Ziaur Rahman: From sector commander to president | The Daily Star
12:00 AM, May 30, 2009 / LAST MODIFIED: 12:00 AM, May 30, 2009

Ziaur Rahman: From sector commander to president

GENERAL Ziaur Rahman, by the time he was assassinated in an army putsch in Chittagong deep in the night of May 30, 1981, had been president of Bangladesh for four years. If you add to that period the months in which he was effectively in charge as military leader of the country since November 7, 1975, you could say he was in control of Bangladesh for five and a half years. In all that time, there were no fewer than eighteen (some say the figure is higher) coup attempts against him. He did not survive the nineteenth, which was ostensibly led by Major General M.A. Manzoor.
Zia's place in Bangladesh's history was assured when, on 27 March 1971, even as the Pakistan occupation army went full-scale into its genocide of Bengalis following Operation Searchlight, he announced the independence of Bangladesh on behalf of "our great national leader Sheikh Mujibur Rahman" from Biplobi Bangla Betar Kendra in Kalurghat, Chittagong.
In the following days and weeks, Zia linked up with other Bengali officers of the Pakistan army to organise guerrilla resistance against the Pakistanis. His was to be a pivotal presence, along with that of Khaled Musharraf and K.M. Shafiullah and others, in the war the Mukti Bahini would wage against the occupation forces.
Once Bangladesh was liberated, Zia was appointed deputy chief of army staff by the government of Bangabandhu Sheikh Mujibur Rahman, in which position he continued till August 1975. A few days after the bloody coup, which claimed the lives of Bangabandhu and most of his family members on August 15, 1975, Zia succeeded General Shafiullah as army chief of staff. On November 3 of that year, he was removed from his position and placed under house arrest by his successor, General Khaled Musharraf.
Four days later, on November 7, 1975, a counter-coup spearheaded by Colonel Abu Taher toppled Musharraf, who was murdered along with some other senior officers, and freed Zia. With Justice Abu Sadat Mohammad Sayem as president and chief martial law administrator, Zia joined Rear Admiral M.H. Khan and Air Vice Marshal M.G. Tawab on the team that would administer the country. All three were deputy chief martial law administrators. In July 1976, Col. Taher, charged with treason by Zia, was hanged in Dhaka central jail.
In April 1977, President Sayem resigned and handed over charge to Zia, who quickly organised a referendum to legitimise his rule. In June 1978, as president, chief martial law administrator and chief of army staff, Zia organized presidential elections in which his superior during the War of Liberation, General M.A.G. Osmany, opposed him. In the event, Osmany lost and President Zia went on to organise his political front, which came to be known as the Bangladesh Nationalist Party.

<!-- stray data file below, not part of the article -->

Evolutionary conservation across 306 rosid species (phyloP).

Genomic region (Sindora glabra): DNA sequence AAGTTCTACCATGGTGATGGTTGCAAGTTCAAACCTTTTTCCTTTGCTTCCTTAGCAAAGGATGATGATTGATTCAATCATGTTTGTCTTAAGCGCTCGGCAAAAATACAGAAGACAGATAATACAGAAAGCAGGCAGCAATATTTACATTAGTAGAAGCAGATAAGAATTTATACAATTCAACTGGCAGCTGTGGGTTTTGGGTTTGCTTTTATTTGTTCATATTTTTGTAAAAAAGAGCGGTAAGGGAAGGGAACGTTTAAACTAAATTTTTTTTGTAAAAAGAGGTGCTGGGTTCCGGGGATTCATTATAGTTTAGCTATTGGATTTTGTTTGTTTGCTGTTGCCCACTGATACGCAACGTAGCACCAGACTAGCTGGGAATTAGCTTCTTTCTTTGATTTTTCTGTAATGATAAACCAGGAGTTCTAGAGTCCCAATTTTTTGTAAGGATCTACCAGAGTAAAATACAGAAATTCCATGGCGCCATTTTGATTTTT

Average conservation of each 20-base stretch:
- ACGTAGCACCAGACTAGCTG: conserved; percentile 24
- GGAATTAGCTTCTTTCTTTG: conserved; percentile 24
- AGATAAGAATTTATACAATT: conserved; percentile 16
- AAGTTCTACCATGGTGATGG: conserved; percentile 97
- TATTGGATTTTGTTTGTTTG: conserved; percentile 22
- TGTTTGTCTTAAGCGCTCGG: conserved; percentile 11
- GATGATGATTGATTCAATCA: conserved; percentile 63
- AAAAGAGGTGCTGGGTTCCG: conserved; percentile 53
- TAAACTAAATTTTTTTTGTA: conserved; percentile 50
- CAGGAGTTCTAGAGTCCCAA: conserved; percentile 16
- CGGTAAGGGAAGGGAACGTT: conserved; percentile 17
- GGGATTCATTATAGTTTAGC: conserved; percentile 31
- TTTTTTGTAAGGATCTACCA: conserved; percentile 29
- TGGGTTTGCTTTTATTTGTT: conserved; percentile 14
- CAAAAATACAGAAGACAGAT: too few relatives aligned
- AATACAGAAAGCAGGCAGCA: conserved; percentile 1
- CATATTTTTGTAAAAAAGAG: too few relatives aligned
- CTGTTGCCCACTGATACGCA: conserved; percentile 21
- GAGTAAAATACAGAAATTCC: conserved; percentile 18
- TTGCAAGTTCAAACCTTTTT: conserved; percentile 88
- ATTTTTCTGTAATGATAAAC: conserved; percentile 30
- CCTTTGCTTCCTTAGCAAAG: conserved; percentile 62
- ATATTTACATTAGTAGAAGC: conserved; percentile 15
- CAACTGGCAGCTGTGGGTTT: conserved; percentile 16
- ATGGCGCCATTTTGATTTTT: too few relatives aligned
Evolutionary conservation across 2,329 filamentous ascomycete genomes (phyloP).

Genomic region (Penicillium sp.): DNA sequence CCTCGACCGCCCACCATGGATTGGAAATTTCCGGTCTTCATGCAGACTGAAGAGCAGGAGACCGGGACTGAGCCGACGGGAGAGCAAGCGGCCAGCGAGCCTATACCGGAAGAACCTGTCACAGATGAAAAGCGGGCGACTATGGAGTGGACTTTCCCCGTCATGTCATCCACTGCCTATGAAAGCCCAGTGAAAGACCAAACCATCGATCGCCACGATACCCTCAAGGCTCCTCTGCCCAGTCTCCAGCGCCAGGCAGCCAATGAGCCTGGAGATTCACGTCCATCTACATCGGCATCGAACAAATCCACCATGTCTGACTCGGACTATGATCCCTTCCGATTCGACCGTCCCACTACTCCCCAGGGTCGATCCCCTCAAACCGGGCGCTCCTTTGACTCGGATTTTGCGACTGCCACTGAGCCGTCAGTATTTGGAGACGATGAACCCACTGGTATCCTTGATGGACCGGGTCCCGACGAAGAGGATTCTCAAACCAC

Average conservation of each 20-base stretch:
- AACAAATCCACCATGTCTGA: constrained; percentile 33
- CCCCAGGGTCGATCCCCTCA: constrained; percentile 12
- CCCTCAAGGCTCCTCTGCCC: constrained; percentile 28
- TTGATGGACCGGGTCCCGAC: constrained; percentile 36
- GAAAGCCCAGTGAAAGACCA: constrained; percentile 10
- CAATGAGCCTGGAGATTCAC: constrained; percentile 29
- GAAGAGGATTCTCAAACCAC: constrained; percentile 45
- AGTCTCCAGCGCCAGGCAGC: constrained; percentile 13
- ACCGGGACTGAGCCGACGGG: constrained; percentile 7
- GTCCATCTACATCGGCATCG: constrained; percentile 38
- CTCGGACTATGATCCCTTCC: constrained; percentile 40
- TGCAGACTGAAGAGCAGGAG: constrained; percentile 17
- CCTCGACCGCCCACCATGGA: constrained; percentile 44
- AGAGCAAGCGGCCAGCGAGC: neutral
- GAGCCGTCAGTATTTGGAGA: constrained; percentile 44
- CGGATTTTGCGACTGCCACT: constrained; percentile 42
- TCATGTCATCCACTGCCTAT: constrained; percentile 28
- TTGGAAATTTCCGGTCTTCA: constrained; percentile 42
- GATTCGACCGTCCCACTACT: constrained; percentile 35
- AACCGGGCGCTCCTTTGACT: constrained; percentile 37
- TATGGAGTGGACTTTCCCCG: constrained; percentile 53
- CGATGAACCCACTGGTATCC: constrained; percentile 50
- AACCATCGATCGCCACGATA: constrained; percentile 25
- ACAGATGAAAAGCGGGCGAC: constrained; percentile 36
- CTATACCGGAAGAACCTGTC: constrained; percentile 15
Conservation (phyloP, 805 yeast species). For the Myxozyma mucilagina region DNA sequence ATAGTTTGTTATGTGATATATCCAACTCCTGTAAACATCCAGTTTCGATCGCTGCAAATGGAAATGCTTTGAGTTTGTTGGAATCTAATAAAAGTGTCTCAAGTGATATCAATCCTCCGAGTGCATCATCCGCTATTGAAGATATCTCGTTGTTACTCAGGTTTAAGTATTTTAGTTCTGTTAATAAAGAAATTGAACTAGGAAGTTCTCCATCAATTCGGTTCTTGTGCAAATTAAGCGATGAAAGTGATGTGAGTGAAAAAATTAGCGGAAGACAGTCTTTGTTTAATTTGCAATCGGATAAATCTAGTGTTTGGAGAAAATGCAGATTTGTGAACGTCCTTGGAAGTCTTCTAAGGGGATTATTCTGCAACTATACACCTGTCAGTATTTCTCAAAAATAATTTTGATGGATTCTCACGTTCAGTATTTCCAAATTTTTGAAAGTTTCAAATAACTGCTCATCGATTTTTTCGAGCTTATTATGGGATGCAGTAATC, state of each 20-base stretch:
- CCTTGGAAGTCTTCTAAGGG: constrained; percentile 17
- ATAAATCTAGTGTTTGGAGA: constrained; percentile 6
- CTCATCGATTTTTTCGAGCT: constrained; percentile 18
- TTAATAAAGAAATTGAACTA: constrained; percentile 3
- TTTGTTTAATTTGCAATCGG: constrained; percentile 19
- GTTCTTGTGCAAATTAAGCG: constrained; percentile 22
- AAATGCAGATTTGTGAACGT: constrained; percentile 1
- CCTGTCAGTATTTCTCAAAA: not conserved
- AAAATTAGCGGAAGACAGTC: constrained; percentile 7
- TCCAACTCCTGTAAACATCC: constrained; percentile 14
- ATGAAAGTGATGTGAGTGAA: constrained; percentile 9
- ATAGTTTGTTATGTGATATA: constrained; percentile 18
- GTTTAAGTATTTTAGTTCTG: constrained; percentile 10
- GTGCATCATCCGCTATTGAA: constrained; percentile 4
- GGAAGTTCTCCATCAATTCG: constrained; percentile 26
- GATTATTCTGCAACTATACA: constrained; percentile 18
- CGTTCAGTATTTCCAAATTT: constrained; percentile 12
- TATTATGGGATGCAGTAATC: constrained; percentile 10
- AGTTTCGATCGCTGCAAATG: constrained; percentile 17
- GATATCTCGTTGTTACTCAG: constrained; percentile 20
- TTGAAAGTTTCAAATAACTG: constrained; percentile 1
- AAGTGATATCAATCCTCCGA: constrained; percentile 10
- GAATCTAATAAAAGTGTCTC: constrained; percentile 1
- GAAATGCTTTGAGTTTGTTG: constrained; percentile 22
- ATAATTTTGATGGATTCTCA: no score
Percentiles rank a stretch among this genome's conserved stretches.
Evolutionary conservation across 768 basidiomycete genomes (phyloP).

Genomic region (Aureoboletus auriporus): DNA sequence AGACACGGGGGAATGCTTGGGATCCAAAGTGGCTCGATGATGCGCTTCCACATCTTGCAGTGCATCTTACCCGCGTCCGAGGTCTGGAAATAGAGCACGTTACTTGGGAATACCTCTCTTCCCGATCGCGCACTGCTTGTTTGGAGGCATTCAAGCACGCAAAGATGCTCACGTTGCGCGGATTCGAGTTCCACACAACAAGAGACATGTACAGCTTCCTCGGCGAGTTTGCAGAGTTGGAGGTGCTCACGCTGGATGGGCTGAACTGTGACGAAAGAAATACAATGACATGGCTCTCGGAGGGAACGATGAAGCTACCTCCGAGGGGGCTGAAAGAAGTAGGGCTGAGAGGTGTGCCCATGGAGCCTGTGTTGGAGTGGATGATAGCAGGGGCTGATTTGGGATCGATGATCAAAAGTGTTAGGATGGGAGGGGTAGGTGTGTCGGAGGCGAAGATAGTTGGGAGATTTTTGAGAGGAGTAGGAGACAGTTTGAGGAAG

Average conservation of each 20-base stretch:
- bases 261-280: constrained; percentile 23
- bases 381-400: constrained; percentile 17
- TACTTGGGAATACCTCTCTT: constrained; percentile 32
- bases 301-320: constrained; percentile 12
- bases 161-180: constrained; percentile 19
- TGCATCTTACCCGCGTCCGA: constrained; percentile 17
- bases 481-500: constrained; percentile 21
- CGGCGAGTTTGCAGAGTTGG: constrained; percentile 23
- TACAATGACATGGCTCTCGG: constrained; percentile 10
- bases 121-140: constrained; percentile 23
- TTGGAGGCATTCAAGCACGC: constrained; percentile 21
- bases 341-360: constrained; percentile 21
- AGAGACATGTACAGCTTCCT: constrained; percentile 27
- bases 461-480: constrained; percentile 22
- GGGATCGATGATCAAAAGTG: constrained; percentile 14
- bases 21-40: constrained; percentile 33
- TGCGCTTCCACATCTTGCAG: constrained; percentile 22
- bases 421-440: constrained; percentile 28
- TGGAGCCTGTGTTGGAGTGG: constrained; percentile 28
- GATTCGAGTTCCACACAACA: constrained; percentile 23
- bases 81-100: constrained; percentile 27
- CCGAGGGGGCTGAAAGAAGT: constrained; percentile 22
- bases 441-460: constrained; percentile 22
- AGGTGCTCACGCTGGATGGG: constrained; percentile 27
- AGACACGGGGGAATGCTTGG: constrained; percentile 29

Earlier, the regime had promulgated an ordinance allowing political parties to engage in open politics, which ended the one party BKSAL system. He also allowed publication of newspapers closed by the state takeover of all newspapers. He is, therefore, credited with the restoration of multi-party politics and removal of state monopoly on media. However, as a result, even those parties which had opposed the independence of Bangladesh came out in the open with their rightwing programs. With the repeal of the 1972 Collaborators Act, Zia made it possible for all pro-Pakistan elements to take part in politics in independent Bangladesh.
General elections were held in February 1979. The results were a resounding victory for his BNP. Over the next two years, General Zia remained focused on consolidating his rule through ensuring his control over the military and politics. During his time, politics in Bangladesh undertook a distinctly rightwing turn. The assassins of Bangabandhu Sheikh Mujibur Rahman and the four national leaders were accommodated in the nation's foreign service.
But no move by Zia was more controversial than the incorporation of the infamous Indemnity Ordinance in the constitution through the Fifth Amendment. By this act, the men responsible for the murders of August and November 1975 were rendered immune to prosecution. It was on the strength of this ordinance that for a long period of twenty-one years Bangabandhu's killers could not be brought to trial.
Ziaur Rahman joined the Pakistan army in the early 1950s. In 1965, he saw action in the Khemkaran sector during the Indo-Pakistan war. By the time of his death, he had promoted himself to lieutenant general in the Bangladesh army. He was only forty-five when he was murdered.
(Ziaur Rahman, president of Bangladesh and the country's first military ruler, was assassinated in Chittagong on May 30, 1981)

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